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When patient-centred care is worth doing well: informed consent or shared decision-making
  1. Marleen Kunneman1,2,
  2. Victor M Montori2
  1. 1Department of Medical Psychology, Academic Medical Center, University of Amsterdam, Amsterdam, The Netherlands
  2. 2Knowledge and Evaluation Research Unit, Mayo Clinic, Rochester, Minnesota, USA
  1. Correspondence to Dr Victor M Montori, Knowledge and Evaluation Research Unit in Endocrinology, Mayo Clinic, 200 1st Street SW, Rochester MN 55905, USA; montori.victor{at}mayo.edu

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High quality care is patient-centred.1 Efforts to promote patient-centred care in clinical practice should improve quality. Both shared decision-making (SDM) and the process of obtaining informed consent could be expressions of patient-centred care—to the extent that they respond to the advocates' call for ‘nothing about me without me’. In this issue of BMJ Quality and Safety, Shahu et al2 discuss variations in the quality of informed consent procedures, which could, in their view, fail to support patient-centred care in general, and SDM specifically.

Readers interested in advancing this domain of quality may, therefore, be interested in improving the quality of informed consent procedures and promoting the implementation and routine use of SDM. But are these similar practices? Is informed consent a lesser version of SDM, with SDM the ideal expression of patient autonomy and involvement? Or are these different in purpose, process and outcomes?

Informed consent establishes a minimal legal standard in which (1) clinicians disclose the risks, benefits and alternatives of a proposed treatment or procedure and (2) people accept or reject this procedure that has been identified to be the most relevant for them.3 The patient involvement is limited to accepting or rejecting a proposed path. This ‘choice’ is implemented late in the trajectory of the patient and in the process of making decisions about care. By the time the process becomes recognisable to the parties and formal, often at the time of reviewing and signing an informed consent document, the decision to go forward has been made and is being implemented, perhaps even without active patient involvement.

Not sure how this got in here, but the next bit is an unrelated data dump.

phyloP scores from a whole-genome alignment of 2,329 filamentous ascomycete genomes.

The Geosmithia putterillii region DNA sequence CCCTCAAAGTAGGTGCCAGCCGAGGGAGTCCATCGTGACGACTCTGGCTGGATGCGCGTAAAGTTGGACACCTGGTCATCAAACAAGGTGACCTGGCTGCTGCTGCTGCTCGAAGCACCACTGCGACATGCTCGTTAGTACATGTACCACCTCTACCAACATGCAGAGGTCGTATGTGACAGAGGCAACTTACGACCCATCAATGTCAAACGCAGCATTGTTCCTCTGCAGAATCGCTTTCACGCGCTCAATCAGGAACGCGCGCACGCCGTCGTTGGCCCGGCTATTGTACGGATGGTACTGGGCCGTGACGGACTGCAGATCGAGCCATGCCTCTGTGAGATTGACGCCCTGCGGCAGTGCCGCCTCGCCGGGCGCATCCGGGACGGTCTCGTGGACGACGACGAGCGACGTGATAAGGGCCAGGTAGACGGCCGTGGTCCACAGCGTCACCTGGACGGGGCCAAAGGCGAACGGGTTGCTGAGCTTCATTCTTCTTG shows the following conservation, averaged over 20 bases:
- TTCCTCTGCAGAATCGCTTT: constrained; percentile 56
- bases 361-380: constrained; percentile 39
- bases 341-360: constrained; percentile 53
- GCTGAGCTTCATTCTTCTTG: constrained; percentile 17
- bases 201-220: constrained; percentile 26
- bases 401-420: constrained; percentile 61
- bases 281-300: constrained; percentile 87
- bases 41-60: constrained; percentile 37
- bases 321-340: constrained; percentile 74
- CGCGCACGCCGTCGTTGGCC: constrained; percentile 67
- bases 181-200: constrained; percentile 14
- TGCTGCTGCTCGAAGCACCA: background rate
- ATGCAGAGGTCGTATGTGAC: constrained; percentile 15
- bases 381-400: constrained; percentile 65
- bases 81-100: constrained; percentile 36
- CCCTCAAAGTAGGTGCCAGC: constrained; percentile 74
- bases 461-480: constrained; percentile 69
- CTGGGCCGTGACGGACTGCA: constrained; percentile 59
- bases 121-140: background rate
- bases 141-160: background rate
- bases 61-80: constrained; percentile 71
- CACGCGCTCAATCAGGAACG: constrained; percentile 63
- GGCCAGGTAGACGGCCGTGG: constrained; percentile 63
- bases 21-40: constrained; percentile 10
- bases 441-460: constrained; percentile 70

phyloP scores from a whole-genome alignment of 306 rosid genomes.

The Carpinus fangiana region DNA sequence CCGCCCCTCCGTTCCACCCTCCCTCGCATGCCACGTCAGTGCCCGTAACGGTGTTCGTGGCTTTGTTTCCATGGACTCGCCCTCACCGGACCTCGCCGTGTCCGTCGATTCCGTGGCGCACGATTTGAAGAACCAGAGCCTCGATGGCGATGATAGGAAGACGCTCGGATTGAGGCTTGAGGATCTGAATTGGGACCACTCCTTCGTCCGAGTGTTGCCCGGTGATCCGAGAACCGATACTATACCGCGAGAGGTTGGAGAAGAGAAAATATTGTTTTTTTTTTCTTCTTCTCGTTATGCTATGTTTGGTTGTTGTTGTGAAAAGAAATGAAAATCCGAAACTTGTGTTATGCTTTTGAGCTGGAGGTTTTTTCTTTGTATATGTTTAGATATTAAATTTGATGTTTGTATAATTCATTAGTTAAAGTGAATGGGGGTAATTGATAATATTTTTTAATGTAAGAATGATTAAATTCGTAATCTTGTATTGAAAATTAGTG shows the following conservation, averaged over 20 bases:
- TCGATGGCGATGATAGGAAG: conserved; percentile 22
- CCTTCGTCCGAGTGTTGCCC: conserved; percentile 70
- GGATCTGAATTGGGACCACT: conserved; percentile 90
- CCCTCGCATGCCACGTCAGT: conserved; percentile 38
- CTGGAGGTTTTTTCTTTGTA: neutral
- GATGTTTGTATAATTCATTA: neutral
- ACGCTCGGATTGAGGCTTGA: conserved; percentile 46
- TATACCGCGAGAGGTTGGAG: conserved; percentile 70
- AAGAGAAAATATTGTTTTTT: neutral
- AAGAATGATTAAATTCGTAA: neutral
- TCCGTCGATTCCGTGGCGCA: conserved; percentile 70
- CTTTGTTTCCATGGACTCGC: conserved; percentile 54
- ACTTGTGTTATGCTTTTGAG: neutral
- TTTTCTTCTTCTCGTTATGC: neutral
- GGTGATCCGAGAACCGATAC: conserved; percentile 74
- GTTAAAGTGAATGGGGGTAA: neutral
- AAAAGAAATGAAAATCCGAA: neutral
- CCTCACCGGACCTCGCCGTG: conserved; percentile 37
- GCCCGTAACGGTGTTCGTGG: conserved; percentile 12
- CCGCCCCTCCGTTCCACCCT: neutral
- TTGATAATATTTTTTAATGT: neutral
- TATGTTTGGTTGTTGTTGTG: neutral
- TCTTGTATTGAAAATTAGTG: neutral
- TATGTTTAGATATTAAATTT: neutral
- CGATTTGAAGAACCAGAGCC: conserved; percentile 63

Why then offer choice in this way to patients? The motivation of informed consent is legal, and its formal procedures reflect legal standards established in local jurisprudence. These standards include the detail with which other options should be presented, the format used and the process used to achieve consent, a process that should conclude with its documentation. In reality, as Shahu and colleagues note, this process, which may sound much like SDM, gets transformed into the collection of a signature on a document in which most often only one option is offered or described in any detail.2 Meeting the standard becomes the goal.

In contrary, SDM represents a more evolved response to the need for patient centeredness to the extent that it explicitly presents and stimulates to consider more than one option and helps patients and clinicians to deliberate on what is best. In a conversational dance, clinicians and patients work together to think, talk and feel through the situation of the patient and identify sensible ways to address this situation.4 ,5 The two-way information sharing in SDM,6 ,7 both by the clinician presenting the relevant options and the patient articulating what matters to him, is relevant for this particular patient and is relevant for comparing different options and choosing one that fits. In contrast, informed consent procedures seem independent of who this patient is and cover topics that are relevant for all people like this patient.5 Unlike the conversational dance in SDM that requires a human connection of careful and kind care, informed consent procedures call for a more technical and mechanical approach, a formal one-way provision of information in which boxes of topics addressed are to be actually or metaphorically ticked for administrative and legal purposes. While SDM seeks an answer to achieve resolution in the patient situation from several options available, informed consent procedures seek to obtain the ‘go ahead’ to implement one option.

This absence of recognition of more than one sensible way to address the patient's situation, so-called choice awareness,8 ,9 is a key limitation in the patient centeredness of informed consent procedures. Usually, the existence of other relevant and sensible actions, including foregoing active procedures, is not covered or including only cursorily within informed consent procedures. Shahu et al2 report that none of the informed consent forms for cardiovascular procedures they analysed offered or described an alternative option.